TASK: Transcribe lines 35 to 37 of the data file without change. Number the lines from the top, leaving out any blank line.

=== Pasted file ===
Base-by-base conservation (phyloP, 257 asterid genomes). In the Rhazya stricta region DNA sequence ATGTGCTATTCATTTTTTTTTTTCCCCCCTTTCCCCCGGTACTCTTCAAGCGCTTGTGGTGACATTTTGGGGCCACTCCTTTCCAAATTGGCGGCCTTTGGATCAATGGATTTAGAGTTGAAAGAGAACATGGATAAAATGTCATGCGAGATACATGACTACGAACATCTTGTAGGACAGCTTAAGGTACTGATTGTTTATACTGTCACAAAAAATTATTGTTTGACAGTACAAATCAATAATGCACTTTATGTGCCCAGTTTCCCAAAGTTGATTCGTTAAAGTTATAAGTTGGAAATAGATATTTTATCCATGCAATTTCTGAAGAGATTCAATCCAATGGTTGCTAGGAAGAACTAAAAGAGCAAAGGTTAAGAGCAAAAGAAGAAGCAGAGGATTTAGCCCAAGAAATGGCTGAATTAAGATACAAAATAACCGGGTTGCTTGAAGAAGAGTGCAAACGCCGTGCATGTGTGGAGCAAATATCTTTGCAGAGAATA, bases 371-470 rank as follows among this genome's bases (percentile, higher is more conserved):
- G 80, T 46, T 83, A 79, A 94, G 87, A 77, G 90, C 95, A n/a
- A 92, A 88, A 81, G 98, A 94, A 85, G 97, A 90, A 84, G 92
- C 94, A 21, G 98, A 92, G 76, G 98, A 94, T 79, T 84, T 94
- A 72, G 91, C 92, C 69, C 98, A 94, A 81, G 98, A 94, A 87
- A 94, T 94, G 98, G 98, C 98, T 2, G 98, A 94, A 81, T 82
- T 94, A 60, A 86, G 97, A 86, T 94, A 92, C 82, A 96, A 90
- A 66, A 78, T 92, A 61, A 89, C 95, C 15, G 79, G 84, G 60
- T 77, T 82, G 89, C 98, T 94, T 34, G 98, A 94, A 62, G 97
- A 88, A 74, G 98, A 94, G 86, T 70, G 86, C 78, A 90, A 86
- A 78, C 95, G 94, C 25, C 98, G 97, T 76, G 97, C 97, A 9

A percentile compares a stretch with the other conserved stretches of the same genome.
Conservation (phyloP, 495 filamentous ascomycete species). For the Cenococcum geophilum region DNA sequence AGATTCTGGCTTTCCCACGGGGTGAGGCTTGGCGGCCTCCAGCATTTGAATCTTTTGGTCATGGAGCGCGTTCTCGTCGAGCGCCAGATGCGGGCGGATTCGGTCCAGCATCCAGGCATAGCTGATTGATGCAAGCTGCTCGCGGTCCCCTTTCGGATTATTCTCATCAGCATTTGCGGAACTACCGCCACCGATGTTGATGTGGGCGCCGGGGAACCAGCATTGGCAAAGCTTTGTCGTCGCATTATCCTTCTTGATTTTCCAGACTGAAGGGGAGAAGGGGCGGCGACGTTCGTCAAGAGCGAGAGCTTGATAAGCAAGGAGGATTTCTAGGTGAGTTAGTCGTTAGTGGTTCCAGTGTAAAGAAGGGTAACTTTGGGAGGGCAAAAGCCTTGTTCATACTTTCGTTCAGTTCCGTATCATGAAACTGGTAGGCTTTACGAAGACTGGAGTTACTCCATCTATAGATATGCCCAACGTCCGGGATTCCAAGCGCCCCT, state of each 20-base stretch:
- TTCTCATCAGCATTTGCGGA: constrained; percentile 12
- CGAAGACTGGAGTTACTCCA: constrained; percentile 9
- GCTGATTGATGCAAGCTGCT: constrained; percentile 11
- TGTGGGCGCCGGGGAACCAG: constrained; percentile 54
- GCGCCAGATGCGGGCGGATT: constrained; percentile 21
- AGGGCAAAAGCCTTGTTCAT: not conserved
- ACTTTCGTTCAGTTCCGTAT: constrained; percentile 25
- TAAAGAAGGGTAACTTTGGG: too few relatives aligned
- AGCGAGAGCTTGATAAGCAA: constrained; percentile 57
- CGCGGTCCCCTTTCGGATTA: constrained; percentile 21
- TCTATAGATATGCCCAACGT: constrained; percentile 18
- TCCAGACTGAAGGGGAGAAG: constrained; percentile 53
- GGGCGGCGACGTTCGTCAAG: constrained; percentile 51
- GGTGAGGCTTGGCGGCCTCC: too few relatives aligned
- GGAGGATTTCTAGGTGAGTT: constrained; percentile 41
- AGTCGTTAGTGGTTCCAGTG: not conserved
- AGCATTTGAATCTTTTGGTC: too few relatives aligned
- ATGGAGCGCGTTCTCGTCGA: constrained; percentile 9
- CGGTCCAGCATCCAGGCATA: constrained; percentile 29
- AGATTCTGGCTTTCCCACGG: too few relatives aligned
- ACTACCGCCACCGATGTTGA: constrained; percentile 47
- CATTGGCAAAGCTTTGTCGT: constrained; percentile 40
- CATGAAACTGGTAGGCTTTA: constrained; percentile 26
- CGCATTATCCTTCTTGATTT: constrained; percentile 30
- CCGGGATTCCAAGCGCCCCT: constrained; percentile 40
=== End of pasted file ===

- CATTGGCAAAGCTTTGTCGT: constrained; percentile 40
- CATGAAACTGGTAGGCTTTA: constrained; percentile 26
- CGCATTATCCTTCTTGATTT: constrained; percentile 30